Nancy Kennedy Launches Girls Toward Self-Discovery and Leadership
She’s seen it again and again: confident, outspoken little girls transformed into hesitant, self-critical young women. This transformation frustrates Nancy Kennedy, director of girls programs at Chewonki, to her core, and she’s determined to disrupt this pattern and create pathways that girls can follow to become strong, engaged adults.
“It doesn’t take much to launch girls,” says Kennedy. “They need someone to say, ‘I see you and I hear you and I believe in you’…If you pay attention to them, they bloom.” She stops and corrects herself. “No, it’s not that! They catapult forward.”
Kennedy has often been that catapult, through her work as a consultant and mentor at the Olympia Snowe Women’s Leadership Institute, a non-political, non-profit organization devoted to raising Maine girls’ aspirations and leadership abilities, The institute honors and answers to its namesake, who overcame being orphaned at 9 and a widowed at 26 to serve 16 years in the U.S. House of Representatives, 18 years as a U.S. Senator, and 8 years as Maine’s first lady (during the governorship of husband, John McKernan). Snowe, known for her even-handed ability to craft balanced political solutions and now a senior fellow at the Bipartisan Policy Center, established the institute in 2015.
Teachers and guidance counselors refer “girls with potential,” Kennedy explains, to the program, which requires a three-year commitment beginning in sophomore year of high school. The sophomore curriculum focuses on “Values: What do I stand for?” Juniors explore “Voice: How do I get heard?” And seniors concentrate on “Vision: Where do I want to go?” Girls follow online lessons between monthly mentorship meetings and gatherings with a network of successful women, occasionally including Snowe herself.
Kennedy helped design the curriculum and welcome the first cohort of about 50 high school sophomores. She dove right into talking with them about values. “If you talk about their values, you talk about their spirits,” she says. “I did exercises with the girls, helping them try to identify, ‘What is it that I believe? What is important to me? How can I express that?’”
“I want to say to each girl, ‘You have a unique set of skills you were born with,” Kennedy reflects. “Our job is to bring those out by asking good questions and really listening to your responses.’ It’s like shaking a sieve gently to find the gold in the gravel.”
The original participants, all from schools in Androscoggin County, are now in their last year of the program, which now includes 36 schools and about 300 girls. “By the time they are seniors, these girls are taking responsibility for their lives and for being part of positive solutions to issues in other people’s lives,” Kennedy says. “We need them to be a force for good in the world.” Girls come from every county in Maine. Kennedy mentors five Belfast Area High School juniors.
Kennedy says, “It’s been a privilege not only be a part of making the program and building a curriculum that actually is changing lives in a really positive way, but also to be a witness watching where the girls and the program are going. It gives me hope.”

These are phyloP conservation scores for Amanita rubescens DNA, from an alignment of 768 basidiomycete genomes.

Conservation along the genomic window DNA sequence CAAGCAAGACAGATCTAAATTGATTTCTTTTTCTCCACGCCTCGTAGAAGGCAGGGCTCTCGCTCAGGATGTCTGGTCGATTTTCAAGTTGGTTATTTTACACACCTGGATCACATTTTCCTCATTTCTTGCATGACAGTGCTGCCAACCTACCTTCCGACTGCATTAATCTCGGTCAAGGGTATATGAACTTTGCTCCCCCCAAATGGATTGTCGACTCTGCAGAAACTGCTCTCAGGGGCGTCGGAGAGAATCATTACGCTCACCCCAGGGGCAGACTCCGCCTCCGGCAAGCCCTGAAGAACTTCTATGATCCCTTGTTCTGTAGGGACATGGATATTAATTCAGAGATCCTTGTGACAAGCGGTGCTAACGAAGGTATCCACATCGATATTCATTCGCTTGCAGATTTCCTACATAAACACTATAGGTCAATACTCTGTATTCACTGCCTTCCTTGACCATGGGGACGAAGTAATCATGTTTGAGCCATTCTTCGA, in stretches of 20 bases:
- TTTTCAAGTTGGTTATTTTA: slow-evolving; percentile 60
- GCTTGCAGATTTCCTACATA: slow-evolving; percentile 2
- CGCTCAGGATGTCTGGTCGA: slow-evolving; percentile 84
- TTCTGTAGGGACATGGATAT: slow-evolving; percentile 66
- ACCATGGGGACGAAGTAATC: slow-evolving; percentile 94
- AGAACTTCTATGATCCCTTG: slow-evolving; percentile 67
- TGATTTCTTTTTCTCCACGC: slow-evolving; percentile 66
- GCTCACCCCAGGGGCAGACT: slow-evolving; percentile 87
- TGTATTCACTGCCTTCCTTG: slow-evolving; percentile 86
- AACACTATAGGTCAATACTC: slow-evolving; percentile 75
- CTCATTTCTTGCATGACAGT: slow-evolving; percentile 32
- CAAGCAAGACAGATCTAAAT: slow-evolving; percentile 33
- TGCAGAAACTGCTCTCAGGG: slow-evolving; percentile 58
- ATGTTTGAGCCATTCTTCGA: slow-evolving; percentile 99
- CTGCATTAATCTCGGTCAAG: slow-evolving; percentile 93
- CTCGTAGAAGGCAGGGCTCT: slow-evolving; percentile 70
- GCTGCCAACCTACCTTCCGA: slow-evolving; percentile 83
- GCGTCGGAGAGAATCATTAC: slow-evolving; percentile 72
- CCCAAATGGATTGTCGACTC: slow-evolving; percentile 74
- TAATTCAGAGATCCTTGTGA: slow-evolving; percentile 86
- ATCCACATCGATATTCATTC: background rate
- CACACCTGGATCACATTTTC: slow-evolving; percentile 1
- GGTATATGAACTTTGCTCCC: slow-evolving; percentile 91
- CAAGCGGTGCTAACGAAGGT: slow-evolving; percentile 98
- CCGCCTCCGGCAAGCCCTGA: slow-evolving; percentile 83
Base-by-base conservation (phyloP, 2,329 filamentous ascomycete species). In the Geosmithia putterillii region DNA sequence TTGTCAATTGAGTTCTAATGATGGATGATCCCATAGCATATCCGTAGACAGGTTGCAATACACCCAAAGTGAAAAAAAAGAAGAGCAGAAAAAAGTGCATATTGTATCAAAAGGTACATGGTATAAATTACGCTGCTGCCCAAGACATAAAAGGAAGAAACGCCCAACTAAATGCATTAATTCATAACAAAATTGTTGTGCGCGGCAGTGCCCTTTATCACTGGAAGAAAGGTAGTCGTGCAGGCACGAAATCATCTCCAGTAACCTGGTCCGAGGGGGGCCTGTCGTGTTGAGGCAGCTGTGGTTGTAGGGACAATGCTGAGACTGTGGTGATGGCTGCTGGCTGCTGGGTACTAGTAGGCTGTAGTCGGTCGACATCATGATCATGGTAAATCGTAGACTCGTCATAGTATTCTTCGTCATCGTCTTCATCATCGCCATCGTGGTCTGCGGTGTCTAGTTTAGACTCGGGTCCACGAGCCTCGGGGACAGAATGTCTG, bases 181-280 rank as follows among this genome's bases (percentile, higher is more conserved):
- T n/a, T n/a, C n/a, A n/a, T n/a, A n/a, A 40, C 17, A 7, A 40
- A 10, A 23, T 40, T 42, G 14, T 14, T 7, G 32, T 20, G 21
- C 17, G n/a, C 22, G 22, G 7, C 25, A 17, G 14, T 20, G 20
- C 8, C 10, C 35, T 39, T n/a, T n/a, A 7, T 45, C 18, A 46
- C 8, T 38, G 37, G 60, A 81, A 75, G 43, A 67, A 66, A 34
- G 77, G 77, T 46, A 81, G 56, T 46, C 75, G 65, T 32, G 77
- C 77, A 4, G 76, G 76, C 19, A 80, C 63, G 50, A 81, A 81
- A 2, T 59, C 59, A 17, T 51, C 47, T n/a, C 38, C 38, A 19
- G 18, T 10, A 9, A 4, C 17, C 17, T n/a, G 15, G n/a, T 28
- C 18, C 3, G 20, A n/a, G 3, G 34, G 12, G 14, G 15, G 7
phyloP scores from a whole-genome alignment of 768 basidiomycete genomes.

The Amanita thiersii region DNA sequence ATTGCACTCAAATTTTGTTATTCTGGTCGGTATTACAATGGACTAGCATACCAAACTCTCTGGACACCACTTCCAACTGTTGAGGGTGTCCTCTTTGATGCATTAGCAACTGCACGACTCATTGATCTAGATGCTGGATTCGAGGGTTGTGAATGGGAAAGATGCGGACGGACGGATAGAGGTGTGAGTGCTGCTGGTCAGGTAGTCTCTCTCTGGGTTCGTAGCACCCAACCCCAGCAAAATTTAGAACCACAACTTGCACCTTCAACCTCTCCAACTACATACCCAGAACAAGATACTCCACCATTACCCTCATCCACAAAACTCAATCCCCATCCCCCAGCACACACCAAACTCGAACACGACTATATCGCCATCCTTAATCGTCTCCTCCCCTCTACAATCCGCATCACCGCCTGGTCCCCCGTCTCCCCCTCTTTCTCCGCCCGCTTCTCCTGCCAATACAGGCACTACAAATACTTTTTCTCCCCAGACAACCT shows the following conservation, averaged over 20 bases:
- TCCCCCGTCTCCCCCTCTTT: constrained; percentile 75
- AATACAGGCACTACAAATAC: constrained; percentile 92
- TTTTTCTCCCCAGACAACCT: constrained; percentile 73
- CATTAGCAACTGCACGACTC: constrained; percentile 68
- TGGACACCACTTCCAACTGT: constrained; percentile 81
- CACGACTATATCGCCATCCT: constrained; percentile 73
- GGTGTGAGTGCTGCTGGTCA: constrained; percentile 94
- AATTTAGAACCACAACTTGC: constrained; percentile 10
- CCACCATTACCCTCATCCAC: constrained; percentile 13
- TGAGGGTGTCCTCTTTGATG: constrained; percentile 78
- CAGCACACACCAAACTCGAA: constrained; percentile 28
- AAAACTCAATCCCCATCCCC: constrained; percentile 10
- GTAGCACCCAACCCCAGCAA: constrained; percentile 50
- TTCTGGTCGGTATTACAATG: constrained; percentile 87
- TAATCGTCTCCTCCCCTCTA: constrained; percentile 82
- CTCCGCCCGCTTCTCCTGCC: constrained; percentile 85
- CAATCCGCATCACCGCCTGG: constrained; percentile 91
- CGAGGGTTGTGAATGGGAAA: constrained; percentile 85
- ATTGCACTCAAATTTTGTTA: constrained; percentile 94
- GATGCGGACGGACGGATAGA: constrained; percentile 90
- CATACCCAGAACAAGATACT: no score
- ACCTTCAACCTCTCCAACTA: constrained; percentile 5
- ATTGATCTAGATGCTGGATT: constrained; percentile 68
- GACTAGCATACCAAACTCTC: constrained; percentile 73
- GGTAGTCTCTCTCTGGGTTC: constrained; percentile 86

Kennedy radiates humor and enthusiasm but she says she endured some wrenching challenges in adolescence. Perhaps, she says, that gives her special insight into the strength it takes for a girl to figure out exactly who she is and find her voice.
It’s not just girls in crisis, however, but all girls who can benefit from focused mentoring like the kind the institute provides. “Most of the mentors say, ‘I just wonder, if I had had this available, how would my own life be different now?’” she says.
Kennedy sees strong parallels between leading Chewonki’s girls programs and mentoring girls through the Olympia Snowe Women’s Leadership Institute. “The work I’m doing there is similar to what I’m doing here,” she says. “A Chewonki wilderness experience–be it 10-day camp or a 3-week trip–is wonderful and valuable in itself, and it’s also a vehicle to seek answers to big questions of authenticity: Who am I ? What do I care about? How will I share that? How will my strengths help make a better world?”
Featured Girls Program:
All-Girls Central Quebec Canoe Trip
|Dates||June 26 – July 18; July 22 – Aug. 13|
The Mistassibi and Aushuapmushuan rivers flow south through the boreal forest of central Quebec and into Lac Saint-Jean, located a day’s drive north of Quebec City. The black spruce forest through which these beautiful rivers flow is the southern boundary of a remote, unspoiled wilderness that stretches far north to the subarctic and the shores of Ungava Bay.
Both rivers offers a steady mix of almost contiguous class I and II whitewater, with class III rapids mixed in and an occasional class IV rapid. Some of the larger rapids provide opportunities for the group to learn the advanced expeditionary skill of lining canoes, and we will portage the Class 4 drops.
Chewonki’s history on the rivers of Quebec dates from the mid 1970s. The Chewonki participants who traveled them share a deep kinship, and the stories from those trips are part of our lore.
We are excited to offer this unique opportunity to experience a magnificent, little-traveled region of remote interconnected waterways and forests. A wonderful experience all on its own, this trip is also the perfect progression to prepare adventuresome young women for Chewonki’s most challenging canoe expedition: the George River in northern Quebec.